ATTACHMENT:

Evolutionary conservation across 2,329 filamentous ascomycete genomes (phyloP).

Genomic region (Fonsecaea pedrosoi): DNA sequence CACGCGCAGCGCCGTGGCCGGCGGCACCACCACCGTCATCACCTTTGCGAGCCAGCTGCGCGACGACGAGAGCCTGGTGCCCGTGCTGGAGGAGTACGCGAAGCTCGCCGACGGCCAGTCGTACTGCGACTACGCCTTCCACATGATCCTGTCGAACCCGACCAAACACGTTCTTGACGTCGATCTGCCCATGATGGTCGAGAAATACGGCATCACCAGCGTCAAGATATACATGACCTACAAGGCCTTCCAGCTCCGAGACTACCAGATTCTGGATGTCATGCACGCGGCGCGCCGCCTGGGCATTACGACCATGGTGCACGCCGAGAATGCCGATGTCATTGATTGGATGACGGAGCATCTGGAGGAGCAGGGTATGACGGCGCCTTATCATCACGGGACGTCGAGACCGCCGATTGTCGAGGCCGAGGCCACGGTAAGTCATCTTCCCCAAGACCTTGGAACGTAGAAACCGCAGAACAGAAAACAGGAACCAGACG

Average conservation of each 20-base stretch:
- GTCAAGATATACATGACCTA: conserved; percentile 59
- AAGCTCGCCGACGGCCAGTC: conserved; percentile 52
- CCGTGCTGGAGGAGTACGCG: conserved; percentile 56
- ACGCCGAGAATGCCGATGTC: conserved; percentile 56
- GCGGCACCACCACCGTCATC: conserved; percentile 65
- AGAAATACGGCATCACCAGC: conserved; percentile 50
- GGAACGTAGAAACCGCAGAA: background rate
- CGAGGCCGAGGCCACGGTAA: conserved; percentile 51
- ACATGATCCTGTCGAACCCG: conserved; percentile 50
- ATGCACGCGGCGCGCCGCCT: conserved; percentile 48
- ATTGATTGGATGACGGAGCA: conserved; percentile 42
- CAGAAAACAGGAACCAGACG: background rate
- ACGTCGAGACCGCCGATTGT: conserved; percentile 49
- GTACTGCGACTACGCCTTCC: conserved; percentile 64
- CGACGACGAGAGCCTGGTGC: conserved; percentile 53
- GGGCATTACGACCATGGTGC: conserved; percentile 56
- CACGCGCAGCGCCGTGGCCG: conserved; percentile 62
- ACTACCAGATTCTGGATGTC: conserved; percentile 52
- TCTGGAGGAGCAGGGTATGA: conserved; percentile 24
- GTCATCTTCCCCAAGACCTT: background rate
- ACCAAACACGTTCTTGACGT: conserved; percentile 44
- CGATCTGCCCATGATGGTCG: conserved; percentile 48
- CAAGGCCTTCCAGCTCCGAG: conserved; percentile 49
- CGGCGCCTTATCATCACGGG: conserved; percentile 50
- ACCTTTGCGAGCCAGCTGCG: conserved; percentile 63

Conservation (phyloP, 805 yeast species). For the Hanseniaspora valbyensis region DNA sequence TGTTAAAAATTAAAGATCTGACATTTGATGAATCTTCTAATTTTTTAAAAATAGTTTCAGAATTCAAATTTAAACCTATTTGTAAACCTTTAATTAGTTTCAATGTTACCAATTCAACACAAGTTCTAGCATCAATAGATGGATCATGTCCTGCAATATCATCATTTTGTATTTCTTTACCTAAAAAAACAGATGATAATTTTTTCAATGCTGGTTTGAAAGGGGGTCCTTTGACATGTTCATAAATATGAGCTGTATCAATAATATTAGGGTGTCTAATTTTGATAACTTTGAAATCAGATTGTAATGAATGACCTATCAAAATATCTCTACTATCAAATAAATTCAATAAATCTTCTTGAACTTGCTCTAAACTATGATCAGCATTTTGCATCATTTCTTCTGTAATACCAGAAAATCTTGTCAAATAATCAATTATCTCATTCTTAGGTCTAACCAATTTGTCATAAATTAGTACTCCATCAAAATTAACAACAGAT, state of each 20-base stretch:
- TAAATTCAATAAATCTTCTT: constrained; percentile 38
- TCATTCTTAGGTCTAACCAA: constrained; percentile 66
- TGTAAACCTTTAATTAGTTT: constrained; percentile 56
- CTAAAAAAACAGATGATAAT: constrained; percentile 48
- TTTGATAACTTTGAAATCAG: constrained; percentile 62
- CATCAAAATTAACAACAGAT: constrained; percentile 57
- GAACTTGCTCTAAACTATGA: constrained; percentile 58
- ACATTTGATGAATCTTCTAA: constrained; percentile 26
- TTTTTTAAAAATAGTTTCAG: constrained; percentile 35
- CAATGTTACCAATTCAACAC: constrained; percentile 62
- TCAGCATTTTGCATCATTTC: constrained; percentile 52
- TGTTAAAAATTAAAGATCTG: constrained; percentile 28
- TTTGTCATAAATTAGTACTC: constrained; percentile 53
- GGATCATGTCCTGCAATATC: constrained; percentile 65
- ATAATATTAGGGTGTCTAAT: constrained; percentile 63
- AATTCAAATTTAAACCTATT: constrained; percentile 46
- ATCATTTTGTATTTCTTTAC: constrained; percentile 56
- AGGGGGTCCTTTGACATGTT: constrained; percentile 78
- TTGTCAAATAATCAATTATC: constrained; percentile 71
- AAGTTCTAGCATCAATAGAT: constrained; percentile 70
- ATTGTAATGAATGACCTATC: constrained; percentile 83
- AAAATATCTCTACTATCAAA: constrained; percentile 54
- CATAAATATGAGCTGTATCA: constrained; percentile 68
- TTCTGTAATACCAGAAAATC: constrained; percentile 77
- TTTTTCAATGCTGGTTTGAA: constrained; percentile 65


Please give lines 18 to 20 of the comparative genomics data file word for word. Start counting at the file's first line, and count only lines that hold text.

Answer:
- CGACGACGAGAGCCTGGTGC: conserved; percentile 53
- GGGCATTACGACCATGGTGC: conserved; percentile 56
- CACGCGCAGCGCCGTGGCCG: conserved; percentile 62